Canucks Season Post-Mortem: Everybody Relax
Now that the taste of bitterness of the Canucks first round exit has diminished, and the second round is now underway, it’s a good time to look back on the Canucks season.
The Canucks earned their 2nd President’s Trophy in a row this season, earning the most points in the league again. Say what you will about a weak Northwest Division, I maintain that it’s still a great accomplishment. Look around the NHL – the only truly competitive divisions in terms of playoff calibre teams are the Atlantic, and the Central. If you’re the class of the Pacific, Northeast, Southeast or Northwest, you should have a shot at the President’s Trophy. So where are those teams in the race?
With respect to the playoffs, every year there are teams that win and lose unexpectedly. The playoffs aren’t played on paper, they’re played on the ice. Teams rise and fall in cycles – players get hot and cold, teams look good and bad. If you’ve ever played any competitive sports, you know this. Sometimes you’re in the zone, and feel unbeatable. Sometimes it doesn’t matter what you do, you can’t get it together. If you’ve watched the Canucks for a long time, this isn’t the first time you’ve suffered, and you know it won’t be the last. If you’re new to being a Canucks fan, welcome aboard, and hang on tight. There will be ups and downs, but it’ll be fun.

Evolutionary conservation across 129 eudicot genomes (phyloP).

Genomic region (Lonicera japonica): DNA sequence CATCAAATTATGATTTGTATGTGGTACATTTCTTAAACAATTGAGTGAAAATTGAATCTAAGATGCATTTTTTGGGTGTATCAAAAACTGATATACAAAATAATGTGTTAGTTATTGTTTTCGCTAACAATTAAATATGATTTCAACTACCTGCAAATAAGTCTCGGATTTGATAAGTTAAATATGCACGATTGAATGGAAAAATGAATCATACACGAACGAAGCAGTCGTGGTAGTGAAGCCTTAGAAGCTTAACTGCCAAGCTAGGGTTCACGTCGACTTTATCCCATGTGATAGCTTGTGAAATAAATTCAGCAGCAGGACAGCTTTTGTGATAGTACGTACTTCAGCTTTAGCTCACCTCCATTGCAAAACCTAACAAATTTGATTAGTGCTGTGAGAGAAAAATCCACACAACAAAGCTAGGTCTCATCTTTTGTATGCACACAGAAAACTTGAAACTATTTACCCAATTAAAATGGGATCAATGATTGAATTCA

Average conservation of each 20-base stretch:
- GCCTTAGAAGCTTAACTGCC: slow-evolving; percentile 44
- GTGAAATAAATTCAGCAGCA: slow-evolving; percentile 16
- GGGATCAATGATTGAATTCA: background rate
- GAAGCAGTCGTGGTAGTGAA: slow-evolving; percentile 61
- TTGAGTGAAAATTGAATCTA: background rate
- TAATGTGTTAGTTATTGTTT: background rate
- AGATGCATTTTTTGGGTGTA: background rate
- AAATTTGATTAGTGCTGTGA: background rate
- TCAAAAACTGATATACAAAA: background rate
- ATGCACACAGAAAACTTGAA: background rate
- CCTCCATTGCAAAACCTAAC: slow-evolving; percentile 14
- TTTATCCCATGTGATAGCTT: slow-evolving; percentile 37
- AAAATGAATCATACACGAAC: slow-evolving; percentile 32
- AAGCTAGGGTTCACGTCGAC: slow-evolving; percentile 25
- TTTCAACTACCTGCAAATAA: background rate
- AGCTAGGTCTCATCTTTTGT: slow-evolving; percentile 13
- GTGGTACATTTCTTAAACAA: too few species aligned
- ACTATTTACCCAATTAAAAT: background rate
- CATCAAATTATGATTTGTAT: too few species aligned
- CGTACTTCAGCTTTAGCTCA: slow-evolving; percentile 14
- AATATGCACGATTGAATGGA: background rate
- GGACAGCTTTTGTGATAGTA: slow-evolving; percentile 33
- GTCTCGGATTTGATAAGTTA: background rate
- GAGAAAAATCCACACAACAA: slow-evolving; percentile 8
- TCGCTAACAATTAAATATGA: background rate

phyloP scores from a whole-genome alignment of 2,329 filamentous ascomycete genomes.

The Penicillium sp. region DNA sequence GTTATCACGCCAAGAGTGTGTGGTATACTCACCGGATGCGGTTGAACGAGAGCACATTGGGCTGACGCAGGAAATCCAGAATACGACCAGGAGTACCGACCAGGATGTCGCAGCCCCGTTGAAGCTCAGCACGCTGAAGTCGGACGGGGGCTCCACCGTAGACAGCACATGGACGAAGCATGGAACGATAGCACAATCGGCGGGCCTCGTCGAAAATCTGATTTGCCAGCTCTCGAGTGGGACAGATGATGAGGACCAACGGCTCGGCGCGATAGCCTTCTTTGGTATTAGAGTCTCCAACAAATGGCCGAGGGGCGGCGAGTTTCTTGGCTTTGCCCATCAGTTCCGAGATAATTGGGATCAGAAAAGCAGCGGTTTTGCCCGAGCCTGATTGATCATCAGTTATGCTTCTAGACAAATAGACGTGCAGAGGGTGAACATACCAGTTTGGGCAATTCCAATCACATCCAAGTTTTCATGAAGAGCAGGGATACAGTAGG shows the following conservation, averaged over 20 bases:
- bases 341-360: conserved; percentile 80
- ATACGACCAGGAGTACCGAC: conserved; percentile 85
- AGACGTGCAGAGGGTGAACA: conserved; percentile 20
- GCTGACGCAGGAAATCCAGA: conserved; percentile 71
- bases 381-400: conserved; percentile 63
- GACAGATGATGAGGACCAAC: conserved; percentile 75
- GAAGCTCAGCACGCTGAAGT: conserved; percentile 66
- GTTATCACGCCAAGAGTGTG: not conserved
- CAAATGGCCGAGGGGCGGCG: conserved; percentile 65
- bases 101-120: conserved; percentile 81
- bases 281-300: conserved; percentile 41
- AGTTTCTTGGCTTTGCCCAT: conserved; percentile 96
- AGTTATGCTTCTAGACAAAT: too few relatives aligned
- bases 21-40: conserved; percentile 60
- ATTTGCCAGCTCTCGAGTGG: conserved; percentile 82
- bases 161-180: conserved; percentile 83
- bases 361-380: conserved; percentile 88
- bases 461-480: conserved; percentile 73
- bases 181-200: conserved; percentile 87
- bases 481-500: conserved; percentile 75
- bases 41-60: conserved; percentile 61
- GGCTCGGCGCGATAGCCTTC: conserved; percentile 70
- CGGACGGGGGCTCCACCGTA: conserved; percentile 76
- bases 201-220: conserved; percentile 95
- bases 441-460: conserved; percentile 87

Alain Vigneault is still the coach of the Vancouver Canucks, and I feel he will be for next season. There is no shortage of opinion on the matter on Twitter, and @korvan made an excellent point just after the Canucks lost their series to the Kings:
If you let go of Vigneault, who’s out there that’s better?
Vigneault won the Jack Adams Award as the NHL’s Coach of the Year in the 2006-07 season. All he’s done since then is gone on to coach the team to two President’s Trophies and to the Stanley Cup Finals. That’s not too shabby. Who is available that can be better than that? Ron Wilson? Marc Crawford? Mike Keenan? Come on now.
We will look back on this time as a golden age of goaltending in this glorious city. For a city with fans that love the backup more than they love the starter (Attaboy Troy!), we may all rue the day that we had to trade Number 1 away. A lot has to happen for Roberto Luongo to be traded away from the Canucks, but this seems to be a foregone conclusion. He has said he will lift his no movement clause if that is what’s best for the team, and speculation about where he will go to has run rampant since then. Toronto, Tampa Bay and Florida seem to be the most popular destinations. Other cities in the conversation include Edmonton and Chicago, among others. Personally, I can’t see Mike Gillis trading Luongo to a team that could come back to haunt us early in the playoffs, unless the deal is something he can’t resist.
Make no mistake: Roberto Luongo is the greatest starting goaltender ever to put on the Canucks uniform. The statistics below don’t lie. It’s also no coincidence that teams and cities that loved to cut Luongo down are falling all over themselves, in search of a starting goaltender who can take them deep into the playoffs. Yes Vancouver, it’s true. Many teams in the NHL believe Luongo can take them deep into the playoffs, even as some of us have doubts.